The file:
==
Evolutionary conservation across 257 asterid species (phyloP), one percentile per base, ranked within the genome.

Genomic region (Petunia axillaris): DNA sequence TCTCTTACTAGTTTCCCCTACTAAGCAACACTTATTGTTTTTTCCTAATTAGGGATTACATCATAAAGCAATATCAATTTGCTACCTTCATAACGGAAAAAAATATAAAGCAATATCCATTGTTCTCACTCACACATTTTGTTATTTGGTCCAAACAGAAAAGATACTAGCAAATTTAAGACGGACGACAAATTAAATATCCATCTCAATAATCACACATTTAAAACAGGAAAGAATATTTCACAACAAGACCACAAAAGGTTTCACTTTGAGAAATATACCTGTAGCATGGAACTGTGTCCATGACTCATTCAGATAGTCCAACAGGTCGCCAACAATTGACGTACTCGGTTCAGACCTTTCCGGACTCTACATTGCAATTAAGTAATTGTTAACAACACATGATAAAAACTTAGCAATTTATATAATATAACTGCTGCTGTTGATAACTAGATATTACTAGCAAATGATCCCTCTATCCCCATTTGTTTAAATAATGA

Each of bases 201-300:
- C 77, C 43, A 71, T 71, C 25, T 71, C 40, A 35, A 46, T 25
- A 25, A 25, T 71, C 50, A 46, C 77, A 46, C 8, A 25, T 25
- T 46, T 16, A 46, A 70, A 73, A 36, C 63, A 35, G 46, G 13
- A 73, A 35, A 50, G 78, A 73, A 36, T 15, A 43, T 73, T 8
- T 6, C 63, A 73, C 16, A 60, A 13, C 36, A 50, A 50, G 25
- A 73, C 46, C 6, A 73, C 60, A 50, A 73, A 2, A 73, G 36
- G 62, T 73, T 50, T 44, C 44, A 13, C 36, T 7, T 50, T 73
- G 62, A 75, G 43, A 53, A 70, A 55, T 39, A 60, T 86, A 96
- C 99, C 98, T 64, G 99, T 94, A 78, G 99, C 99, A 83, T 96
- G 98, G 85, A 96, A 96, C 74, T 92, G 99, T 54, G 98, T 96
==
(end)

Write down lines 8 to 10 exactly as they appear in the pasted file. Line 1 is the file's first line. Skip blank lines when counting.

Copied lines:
- T 6, C 63, A 73, C 16, A 60, A 13, C 36, A 50, A 50, G 25
- A 73, C 46, C 6, A 73, C 60, A 50, A 73, A 2, A 73, G 36
- G 62, T 73, T 50, T 44, C 44, A 13, C 36, T 7, T 50, T 73